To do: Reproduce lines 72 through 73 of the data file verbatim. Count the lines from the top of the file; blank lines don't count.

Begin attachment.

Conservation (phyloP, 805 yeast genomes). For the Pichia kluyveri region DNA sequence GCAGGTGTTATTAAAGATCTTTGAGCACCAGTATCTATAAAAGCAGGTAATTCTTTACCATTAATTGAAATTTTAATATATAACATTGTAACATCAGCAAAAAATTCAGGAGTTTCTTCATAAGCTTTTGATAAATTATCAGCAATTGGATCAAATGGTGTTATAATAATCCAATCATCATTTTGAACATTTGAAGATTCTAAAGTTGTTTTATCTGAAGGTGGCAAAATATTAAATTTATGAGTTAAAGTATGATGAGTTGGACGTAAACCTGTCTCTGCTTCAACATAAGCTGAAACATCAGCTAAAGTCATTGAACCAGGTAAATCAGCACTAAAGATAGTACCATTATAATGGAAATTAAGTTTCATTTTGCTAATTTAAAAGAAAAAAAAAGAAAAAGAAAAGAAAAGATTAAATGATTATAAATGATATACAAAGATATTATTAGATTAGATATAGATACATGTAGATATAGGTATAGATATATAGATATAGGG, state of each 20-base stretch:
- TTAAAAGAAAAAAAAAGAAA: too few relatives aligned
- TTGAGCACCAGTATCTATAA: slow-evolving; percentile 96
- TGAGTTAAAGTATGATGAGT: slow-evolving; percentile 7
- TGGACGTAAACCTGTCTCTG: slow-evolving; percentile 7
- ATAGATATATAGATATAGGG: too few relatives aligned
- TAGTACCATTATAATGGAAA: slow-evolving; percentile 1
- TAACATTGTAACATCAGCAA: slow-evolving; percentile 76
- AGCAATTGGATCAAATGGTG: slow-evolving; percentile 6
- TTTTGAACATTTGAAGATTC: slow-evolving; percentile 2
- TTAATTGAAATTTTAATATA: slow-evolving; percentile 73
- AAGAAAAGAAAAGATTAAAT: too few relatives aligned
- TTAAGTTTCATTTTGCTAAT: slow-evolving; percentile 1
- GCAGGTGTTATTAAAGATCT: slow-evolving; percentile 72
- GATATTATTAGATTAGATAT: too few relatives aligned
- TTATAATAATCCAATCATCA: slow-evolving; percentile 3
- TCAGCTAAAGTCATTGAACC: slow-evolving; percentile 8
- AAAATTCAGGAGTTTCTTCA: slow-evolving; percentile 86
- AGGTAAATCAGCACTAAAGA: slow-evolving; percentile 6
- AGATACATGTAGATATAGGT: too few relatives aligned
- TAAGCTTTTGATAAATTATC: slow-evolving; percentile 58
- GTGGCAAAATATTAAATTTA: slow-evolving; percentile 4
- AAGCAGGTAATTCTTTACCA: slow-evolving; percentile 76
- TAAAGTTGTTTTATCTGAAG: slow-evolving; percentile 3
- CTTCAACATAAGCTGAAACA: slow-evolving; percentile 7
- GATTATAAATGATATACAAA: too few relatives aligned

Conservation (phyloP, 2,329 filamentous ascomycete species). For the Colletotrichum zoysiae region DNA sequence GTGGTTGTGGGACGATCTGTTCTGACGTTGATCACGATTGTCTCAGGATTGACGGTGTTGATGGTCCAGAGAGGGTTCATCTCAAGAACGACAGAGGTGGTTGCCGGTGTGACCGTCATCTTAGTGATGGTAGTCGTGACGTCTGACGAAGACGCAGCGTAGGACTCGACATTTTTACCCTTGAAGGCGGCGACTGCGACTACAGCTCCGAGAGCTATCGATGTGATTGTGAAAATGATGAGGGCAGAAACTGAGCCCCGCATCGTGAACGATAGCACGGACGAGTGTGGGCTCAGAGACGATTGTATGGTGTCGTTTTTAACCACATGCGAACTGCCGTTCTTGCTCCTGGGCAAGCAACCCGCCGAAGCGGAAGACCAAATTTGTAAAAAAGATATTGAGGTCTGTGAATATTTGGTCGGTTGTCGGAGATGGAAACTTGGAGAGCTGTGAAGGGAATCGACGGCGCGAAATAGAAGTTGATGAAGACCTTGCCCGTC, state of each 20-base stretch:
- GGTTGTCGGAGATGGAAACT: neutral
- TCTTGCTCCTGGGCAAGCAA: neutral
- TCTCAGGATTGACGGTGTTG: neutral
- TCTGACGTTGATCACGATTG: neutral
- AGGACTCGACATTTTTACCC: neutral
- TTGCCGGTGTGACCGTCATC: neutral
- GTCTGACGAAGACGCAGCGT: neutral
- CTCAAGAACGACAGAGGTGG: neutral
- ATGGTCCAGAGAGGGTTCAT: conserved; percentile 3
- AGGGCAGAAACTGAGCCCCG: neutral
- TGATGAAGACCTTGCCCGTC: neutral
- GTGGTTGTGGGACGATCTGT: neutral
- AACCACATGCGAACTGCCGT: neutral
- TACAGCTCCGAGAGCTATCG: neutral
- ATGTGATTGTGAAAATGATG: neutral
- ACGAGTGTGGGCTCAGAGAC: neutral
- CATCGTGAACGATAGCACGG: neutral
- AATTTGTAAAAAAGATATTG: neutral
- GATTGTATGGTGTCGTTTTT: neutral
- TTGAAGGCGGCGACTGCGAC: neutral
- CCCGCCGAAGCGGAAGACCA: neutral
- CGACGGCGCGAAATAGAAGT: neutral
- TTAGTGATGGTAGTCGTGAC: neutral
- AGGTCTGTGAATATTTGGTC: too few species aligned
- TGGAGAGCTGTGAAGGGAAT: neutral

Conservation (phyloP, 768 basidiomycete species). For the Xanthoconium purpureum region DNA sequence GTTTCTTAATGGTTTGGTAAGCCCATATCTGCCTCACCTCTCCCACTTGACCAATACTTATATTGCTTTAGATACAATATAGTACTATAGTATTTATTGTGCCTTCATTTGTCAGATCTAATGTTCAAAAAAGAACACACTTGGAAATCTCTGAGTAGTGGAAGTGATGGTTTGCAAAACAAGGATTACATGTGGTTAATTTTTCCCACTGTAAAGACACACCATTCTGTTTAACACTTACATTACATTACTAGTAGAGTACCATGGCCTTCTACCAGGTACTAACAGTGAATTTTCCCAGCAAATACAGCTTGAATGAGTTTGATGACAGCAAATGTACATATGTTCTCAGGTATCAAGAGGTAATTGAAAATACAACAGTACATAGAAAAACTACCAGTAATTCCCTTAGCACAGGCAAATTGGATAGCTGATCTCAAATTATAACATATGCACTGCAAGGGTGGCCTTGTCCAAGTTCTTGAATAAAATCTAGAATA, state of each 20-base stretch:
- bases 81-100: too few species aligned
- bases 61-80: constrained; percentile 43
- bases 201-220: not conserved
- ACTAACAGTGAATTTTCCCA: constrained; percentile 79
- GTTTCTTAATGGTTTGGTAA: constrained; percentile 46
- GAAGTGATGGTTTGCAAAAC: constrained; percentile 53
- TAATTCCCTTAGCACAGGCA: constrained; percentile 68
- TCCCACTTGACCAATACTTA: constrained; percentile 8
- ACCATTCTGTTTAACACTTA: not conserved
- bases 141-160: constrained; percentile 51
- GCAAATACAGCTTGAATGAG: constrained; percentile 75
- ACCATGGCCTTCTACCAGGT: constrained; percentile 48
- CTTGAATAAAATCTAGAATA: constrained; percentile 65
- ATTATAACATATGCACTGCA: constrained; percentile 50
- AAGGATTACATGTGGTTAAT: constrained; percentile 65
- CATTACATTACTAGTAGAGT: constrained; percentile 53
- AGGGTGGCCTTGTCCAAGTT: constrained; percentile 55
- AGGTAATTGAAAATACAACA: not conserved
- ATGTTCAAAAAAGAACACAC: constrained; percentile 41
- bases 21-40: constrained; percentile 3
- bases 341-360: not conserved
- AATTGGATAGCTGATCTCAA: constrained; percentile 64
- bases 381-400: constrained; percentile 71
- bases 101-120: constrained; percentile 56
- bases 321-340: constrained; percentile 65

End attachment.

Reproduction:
- ATGTTCAAAAAAGAACACAC: constrained; percentile 41
- bases 21-40: constrained; percentile 3